Extension of nectarine import risk analysis to peaches, plums and apricots from China - draft report

​​The Department of Agriculture and Water Resources is conducting a review of biosecurity import requirements for fresh peaches, plums and apricots from China.

The draft report includes risk assessments for identified quarantine pests and the proposed risk management measures in order to reduce the biosecurity risk to an acceptable level.

The consultation period is now open and submissions must be lodged by 30 August 2017.

To make a submission:

  • read the draft report (below)
  • provide feedback via Plant

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Report summary

The Australian Government Department of Agriculture and Water Resources (the department) has prepared this draft report to assess the biosecurity risk associated with the import of fresh peaches(Prunus persica), plums (Prunus salicina and Prunus domestica) and apricots (Prunus armeniaca) from China into Australia.

Australia permits the importation of fresh stone fruit (nectarines, peaches, plums and apricots) from the USA (California, Idaho, Oregon and Washington) and New Zealand, for human consumption, provided they meet Australian biosecurity requirements. Australia also permits the importation of fresh nectarines from China. The import of stone fruit under the import conditions recommended in these risk analyses has occurred, including nectarines from China.

The department has conducted a risk analysis for nectarines from China and the Final report for the non-regulated analysis of existing policy for fresh nectarine fruit from China (Final Report for Chinese Nectarines) was released in April 2016. The department proposes to extend the import policy for nectarines from China to include other stone fruit (peaches, plums and apricots) from China. This risk analysis builds on the Final Report for Chinese Nectarines.

The department recognises the similarity of other stone fruit (apricot, peach and plum) to nectarine, as all stone fruit species belong to the same genus – Prunus. The pests associated with Chinese nectarines are closely aligned with the pests associated with these other stone fruit. Peaches, plums and apricots are grown in the same production areas as nectarines. Additionally, the commercial production practices, packinghouse operational procedures and government phytosanitary processes for the production of nectarines are very similar to these other stone fruit. Therefore, the biosecurity risk associated with Chinese nectarines is considered to present a very similar risk to those of the additional stone fruit.

The department has prepared this draft report after reviewing the assessment of the pests associated with Chinese nectarines, the pests associated with the other stone fruit (peaches, plums and apricots) and the latest literature. The review has identified that the pests of quarantine concern for Chinese nectarines are the same as the pests of quarantine concern for the other stone fruit.

The Final Report for Chinese Nectarines identified 19 pests as requiring phytosanitary measures to reduce the level of biosecurity risk to an acceptable level. All 19 pests were also identified as pests of quarantine concern for peaches, plums and apricots. The 19 pests identified as requiring risk management measures are Amphitetranychus viennensis (hawthorn spider mite), Pseudococcus comstocki (comstock mealybug), Frankliniella intonsa (Eurasian flower thrips), Frankliniella occidentalis (western flower thrips), Bactrocera correcta (guava fruit fly), Bactrocera dorsalis (Oriental fruit fly), Drosophila suzukii (spotted wing drosophila), Adoxophyes orana (summerfruit tortrix), Argyrotaenia ljungiana (grape tortrix), Carposina sasakii (peach fruit moth), Grapholita funebrana (plum fruit moth), Grapholita molesta (Oriental fruit moth), Spilonota albicana (white fruit moth), Anarsia lineatella (peach twig borer), Monilinia fructigena (brown rot), Monilia mumecola (brown rot), Monilia polystroma (brown rot), Monilinia yunnanensis (brown rot) and Plum pox virus.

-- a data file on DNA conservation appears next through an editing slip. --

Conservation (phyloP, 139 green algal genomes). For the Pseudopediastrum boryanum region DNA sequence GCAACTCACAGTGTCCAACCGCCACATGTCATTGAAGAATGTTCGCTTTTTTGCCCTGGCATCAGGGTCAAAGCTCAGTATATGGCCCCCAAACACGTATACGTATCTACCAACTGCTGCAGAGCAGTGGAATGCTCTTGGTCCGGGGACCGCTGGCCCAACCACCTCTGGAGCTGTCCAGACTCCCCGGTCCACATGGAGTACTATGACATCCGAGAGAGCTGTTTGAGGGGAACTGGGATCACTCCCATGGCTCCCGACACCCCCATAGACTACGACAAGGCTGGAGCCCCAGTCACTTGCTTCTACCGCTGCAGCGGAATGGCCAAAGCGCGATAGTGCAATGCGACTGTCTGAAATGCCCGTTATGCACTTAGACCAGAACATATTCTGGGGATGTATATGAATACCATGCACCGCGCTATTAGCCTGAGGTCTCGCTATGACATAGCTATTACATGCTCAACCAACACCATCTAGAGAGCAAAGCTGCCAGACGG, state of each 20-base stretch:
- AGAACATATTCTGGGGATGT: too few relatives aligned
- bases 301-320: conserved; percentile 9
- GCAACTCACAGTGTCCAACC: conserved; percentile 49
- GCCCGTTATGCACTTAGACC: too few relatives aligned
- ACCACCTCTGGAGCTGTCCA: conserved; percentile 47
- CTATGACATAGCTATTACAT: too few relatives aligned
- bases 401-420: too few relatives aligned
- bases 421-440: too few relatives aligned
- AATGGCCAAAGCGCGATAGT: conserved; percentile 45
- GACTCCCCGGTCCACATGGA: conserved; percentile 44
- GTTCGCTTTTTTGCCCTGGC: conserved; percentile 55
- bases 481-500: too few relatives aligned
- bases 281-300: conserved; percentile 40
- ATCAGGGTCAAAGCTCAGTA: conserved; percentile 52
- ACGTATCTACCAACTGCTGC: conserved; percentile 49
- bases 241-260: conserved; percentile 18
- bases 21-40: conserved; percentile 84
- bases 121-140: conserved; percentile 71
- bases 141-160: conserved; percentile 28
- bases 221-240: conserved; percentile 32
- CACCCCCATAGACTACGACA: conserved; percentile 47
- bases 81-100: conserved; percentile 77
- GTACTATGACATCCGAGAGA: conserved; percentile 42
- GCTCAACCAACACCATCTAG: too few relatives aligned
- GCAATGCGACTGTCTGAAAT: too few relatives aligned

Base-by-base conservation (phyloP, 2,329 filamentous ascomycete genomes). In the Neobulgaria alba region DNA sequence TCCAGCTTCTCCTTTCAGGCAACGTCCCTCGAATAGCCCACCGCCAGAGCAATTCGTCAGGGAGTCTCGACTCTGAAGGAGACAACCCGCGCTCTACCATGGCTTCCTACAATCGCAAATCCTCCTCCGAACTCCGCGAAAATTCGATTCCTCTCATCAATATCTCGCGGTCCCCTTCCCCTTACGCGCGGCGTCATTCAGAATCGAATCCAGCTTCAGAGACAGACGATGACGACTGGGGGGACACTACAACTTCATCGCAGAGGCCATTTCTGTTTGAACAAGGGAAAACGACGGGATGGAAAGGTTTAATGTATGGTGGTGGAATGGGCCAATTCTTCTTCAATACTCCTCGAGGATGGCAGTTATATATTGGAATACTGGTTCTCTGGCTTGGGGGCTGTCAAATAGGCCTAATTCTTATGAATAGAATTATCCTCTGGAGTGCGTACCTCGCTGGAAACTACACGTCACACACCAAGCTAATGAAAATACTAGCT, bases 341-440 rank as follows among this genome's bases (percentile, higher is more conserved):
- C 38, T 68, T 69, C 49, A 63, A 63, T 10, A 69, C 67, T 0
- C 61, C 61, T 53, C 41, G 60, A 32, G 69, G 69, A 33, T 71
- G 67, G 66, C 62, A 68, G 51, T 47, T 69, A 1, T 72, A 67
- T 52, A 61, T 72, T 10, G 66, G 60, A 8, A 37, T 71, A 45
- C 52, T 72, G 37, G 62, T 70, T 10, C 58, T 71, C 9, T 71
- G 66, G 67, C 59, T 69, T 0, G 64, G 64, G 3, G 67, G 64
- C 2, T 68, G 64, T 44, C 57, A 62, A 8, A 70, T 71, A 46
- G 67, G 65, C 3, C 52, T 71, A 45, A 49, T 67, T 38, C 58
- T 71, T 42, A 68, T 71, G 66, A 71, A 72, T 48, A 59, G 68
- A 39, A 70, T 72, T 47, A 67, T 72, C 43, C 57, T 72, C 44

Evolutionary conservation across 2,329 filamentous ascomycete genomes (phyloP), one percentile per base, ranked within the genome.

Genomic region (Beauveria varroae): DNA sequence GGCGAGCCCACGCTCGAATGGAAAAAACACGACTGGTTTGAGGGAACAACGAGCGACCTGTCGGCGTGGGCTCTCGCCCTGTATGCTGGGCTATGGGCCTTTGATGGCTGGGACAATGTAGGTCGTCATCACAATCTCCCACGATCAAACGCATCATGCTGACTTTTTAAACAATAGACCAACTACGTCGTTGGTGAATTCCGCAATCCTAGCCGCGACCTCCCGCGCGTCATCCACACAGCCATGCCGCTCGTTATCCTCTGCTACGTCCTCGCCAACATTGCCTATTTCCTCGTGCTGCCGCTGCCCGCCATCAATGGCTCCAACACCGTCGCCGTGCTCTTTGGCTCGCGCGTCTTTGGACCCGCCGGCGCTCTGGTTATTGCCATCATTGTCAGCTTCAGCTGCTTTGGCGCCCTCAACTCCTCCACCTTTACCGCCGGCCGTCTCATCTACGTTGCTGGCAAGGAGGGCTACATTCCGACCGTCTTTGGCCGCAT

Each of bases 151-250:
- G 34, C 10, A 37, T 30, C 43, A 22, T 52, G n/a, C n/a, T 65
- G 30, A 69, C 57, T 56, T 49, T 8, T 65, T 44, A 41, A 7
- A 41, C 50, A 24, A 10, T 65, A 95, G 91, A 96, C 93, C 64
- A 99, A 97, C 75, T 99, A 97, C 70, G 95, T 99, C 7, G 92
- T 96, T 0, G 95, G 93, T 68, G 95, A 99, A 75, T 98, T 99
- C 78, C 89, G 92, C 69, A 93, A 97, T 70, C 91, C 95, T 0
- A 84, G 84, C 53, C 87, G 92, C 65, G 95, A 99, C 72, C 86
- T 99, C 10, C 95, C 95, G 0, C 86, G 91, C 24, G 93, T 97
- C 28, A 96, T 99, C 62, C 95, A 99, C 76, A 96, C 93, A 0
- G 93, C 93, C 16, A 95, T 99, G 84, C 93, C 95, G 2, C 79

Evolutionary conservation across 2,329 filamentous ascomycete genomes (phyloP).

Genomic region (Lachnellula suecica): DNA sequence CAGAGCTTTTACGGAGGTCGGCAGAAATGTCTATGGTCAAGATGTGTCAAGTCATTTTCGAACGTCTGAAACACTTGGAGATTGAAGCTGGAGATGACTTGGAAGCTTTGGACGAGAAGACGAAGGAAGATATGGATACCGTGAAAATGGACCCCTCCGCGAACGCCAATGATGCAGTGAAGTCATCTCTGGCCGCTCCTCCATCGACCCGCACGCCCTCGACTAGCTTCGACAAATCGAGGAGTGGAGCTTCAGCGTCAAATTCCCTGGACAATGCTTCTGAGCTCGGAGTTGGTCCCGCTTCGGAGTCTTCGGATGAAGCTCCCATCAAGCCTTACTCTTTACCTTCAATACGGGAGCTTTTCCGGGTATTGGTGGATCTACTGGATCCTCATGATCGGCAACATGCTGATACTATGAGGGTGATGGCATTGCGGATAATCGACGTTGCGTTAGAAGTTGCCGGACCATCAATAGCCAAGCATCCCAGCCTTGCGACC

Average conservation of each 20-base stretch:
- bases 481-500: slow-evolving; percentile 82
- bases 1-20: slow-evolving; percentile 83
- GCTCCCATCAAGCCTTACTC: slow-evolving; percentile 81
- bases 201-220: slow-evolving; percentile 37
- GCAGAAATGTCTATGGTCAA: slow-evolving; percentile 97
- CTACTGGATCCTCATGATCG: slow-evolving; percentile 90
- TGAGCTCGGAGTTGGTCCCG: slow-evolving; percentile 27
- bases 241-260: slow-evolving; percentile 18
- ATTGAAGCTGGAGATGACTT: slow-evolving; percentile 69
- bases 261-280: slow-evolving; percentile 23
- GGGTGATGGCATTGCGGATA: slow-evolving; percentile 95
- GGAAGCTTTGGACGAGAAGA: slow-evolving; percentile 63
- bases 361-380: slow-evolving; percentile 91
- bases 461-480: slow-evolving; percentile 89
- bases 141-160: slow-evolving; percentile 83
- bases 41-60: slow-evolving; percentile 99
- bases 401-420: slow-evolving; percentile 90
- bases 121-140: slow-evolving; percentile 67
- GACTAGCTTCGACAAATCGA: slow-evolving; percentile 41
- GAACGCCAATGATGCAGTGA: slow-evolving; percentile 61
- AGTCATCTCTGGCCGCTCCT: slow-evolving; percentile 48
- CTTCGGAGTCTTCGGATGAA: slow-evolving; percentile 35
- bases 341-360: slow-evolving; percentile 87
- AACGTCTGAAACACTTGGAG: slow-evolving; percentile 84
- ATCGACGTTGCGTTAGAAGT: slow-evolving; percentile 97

This review identified an additional mealybug species, Phenacoccus aceris (apple mealybug), that was not assessed in the Final Report for Chinese Nectarines, as being a quarantine pest for the three stone fruit. The review found that Phenacoccus aceris is also associated with nectarine fruit, and therefore should be considered to be a quarantine pest for all stone fruit, including nectarines. The Final Report for Chinese Nectarines recommended measures for mealybugs and these measures are also proposed for this additional mealybug. Phenacoccus aceris has also been assessed in USA stone fruit and Chinese apples and recommended measures proposed are the same as recommended in those risk analyses.

Given that the quarantine pests for these other stone fruit and Chinese nectarines are the same, the measures recommended for the importation of Chinese nectarines are also proposed for Chinese peaches, plums and apricots. The proposed measures include:

  • visual inspection and remedial action for leaf rollers, mealybugs, spider mite and thrips
  • area freedom or fruit treatment (cold disinfestation or irradiation) for fruit flies
  • area freedom or fruit treatment (methyl bromide fumigation or irradiation) or a systems approach approved by the department for spotted wing drosophila
  • area freedom or area of low pest prevalence or fruit treatment (methyl bromide fumigation or irradiation) or a systems approach approved by the department for fruit borers
  • area freedom or area of low pest prevalence or alternative equivalent measures approved by the department for brown rots
  • area freedom or systems approach approved by the department for plum pox virus.

This draft report has been published on the Department of Agriculture and Water Resources website to allow interested parties to provide comments and submission within the consultation period.